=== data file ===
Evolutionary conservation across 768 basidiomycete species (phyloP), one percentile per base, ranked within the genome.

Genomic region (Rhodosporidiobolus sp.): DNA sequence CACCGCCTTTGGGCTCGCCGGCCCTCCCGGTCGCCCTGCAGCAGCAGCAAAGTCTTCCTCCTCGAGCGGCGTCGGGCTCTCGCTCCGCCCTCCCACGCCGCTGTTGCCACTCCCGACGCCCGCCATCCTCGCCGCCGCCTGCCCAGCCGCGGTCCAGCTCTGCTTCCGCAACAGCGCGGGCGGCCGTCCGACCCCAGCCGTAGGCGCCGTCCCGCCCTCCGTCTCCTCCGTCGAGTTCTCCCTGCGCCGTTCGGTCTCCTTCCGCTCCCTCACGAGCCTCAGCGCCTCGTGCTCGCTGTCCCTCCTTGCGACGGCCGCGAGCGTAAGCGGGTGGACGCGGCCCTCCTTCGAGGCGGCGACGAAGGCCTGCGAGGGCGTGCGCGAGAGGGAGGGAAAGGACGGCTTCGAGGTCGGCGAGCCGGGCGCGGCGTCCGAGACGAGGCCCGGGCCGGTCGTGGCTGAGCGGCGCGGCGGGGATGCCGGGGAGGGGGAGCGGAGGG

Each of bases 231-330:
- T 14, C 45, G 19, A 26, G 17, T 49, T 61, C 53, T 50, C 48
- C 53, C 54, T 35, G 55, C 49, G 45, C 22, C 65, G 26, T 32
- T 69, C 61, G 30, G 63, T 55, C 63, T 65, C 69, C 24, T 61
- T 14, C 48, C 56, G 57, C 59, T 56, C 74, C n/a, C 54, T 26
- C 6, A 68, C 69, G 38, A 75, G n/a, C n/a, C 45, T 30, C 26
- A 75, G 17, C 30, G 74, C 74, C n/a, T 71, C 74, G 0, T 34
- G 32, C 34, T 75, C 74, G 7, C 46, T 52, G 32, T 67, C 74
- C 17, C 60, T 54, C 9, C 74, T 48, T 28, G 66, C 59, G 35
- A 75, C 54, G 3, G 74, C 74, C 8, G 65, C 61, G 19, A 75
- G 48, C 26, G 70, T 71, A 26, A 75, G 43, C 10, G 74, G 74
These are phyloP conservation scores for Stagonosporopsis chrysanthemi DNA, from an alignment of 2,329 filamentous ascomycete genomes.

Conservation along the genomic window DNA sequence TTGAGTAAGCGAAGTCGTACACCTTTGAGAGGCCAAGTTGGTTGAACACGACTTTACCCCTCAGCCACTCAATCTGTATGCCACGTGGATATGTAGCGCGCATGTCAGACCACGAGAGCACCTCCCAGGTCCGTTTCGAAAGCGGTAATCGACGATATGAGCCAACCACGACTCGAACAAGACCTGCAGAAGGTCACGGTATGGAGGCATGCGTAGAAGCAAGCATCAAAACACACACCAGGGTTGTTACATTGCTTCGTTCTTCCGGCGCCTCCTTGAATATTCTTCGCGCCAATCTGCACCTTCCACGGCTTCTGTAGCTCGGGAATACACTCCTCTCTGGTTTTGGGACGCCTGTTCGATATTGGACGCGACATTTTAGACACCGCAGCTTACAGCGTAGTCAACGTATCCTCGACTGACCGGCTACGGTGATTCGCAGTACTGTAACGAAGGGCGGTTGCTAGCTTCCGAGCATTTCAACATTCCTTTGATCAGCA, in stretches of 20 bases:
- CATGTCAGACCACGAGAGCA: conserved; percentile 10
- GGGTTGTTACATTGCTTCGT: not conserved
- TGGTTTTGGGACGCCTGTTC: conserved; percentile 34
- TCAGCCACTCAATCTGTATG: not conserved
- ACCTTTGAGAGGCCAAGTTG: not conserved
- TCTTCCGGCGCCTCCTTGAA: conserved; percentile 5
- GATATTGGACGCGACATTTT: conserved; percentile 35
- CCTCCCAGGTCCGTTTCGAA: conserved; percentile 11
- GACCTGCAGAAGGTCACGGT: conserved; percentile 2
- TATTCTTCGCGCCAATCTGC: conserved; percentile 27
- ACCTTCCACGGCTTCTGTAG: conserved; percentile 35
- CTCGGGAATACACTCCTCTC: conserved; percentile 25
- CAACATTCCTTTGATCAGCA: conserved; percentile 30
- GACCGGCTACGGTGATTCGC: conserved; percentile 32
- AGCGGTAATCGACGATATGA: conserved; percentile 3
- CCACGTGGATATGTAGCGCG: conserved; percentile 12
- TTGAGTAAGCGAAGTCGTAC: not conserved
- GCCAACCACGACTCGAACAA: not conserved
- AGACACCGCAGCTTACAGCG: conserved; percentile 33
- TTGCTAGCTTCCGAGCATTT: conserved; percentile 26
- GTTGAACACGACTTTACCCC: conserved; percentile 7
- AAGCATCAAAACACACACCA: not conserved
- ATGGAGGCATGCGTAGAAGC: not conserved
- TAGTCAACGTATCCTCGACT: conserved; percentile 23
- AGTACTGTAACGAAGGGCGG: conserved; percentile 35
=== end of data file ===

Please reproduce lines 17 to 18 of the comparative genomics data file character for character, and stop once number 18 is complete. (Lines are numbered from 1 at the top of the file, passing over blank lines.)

- GGGTTGTTACATTGCTTCGT: not conserved
- TGGTTTTGGGACGCCTGTTC: conserved; percentile 34